The Al-Quds Day rally organizers, a coalition of over 70 groups, claimed several times to have many Jewish supporters in attendance, though this was difficult to confirm.
One of the more visible Jewish supporters was Vera Szoke, the daughter of Auschwitz prisoners. “I’m the child of two Holocaust survivors, and they have taught me that trying to destroy another people is wrong and that ‘Never again’ does not just refer to the Jews and the Jewish Holocaust,” she told The CJN.
Sunday’s event drew more than 1,000 supporters of Israel. It had been organized five days earlier by a newly formed grassroots group, Canadians for Israel, which co-founder Vivienne Ziner – president of Canadian Friends of Tazpit, the news agency – described as “a coalition of concerned Canadians who are committed to protecting the security of Israel and the Jewish People.”
It consists of members of various organizations, such as the Legal Forum for Israel and Stop Sponsoring Hatred.
“This group of us just went, ‘Oh my God, we have to do something to support Israel and let Israel know we are with them. We need to have a rally that is outdoors and visible,” Viner said.
Speakers included Don Valley West Tory MP John Carmichael, Rabbi Daniel Korobkin from Beth Avraham Yoseph of Toronto Congregation, a representative of the evangelical International Church of Jesus, and Tahir Gora, Pakistani writer and founder of a think-tank that tracks Islamic radicalization and anti-Semitic incidents in the Muslim diaspora.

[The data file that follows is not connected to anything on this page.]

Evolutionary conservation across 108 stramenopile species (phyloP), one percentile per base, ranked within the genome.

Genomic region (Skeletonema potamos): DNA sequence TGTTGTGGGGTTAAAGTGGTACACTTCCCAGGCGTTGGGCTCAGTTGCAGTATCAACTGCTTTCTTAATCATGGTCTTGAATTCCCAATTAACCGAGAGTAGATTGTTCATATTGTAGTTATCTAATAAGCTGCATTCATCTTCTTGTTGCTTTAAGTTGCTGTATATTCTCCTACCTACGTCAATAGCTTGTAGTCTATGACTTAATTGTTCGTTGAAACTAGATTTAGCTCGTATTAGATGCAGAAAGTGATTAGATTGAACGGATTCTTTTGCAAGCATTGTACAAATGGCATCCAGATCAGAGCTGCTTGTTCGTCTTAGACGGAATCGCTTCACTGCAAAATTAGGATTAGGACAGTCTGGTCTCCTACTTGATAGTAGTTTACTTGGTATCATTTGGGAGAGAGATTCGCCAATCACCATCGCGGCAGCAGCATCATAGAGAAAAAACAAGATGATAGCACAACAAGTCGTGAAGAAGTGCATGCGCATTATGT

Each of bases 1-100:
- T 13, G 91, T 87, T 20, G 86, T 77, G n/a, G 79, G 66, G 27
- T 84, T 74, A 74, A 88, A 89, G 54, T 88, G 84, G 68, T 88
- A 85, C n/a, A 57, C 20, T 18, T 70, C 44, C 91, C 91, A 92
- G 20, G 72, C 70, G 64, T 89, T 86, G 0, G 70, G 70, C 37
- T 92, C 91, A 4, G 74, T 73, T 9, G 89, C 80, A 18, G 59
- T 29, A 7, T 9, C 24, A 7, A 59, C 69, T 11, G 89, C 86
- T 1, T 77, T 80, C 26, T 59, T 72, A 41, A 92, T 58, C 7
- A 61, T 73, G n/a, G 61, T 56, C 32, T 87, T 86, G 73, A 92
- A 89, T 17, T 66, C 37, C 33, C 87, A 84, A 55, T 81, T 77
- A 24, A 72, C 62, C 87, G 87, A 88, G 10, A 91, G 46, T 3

Carmichael conveyed Canadian Prime Minister Stephen Harper’s “strong and unwavering support for Israel,” condemned Hamas’ “reprehensible acts of terror” and emphasized “Israel’s right to defend itself.”
His mention of Harper drew impassioned chants of “Harper, Harper” from the crowd.
Rabbi Korobkin read a prayer for the Israeli Defence Forces and spoke about his recent experience visiting Israel as part of a UJA solidarity mission.
“We experienced first hand the rockets exploding over our heads… we ran to the shelters with Israelis… sometimes we only had 15 seconds to get there,” he said.
He stressed that the people of Israel do not hate Gaza, but “we simply want to live in peace beside you… it is your leaders that are sowing your destruction, not Israel,” adding that Israel mourns the loss of life on both sides of the conflict.
Despite organizers’ call for a peaceful demonstration, a brief fistfight broke out when two young men attending the pro-Israel rally, one of whom was a JDL member, got into an altercation with one of a handful of counter-protesters gathered behind a barricade who was holding a sign bearing a swastika in the middle of a depiction of an Israeli flag.
A witness said one of the pro-Israel ralliers approached the man holding the swastika sign and yelled something at him. The man dropped his sign to face the two men, and the JDL member punched him. The two exchanged blows before the man with the sign fell and and police moved in to break it up. No charges were laid.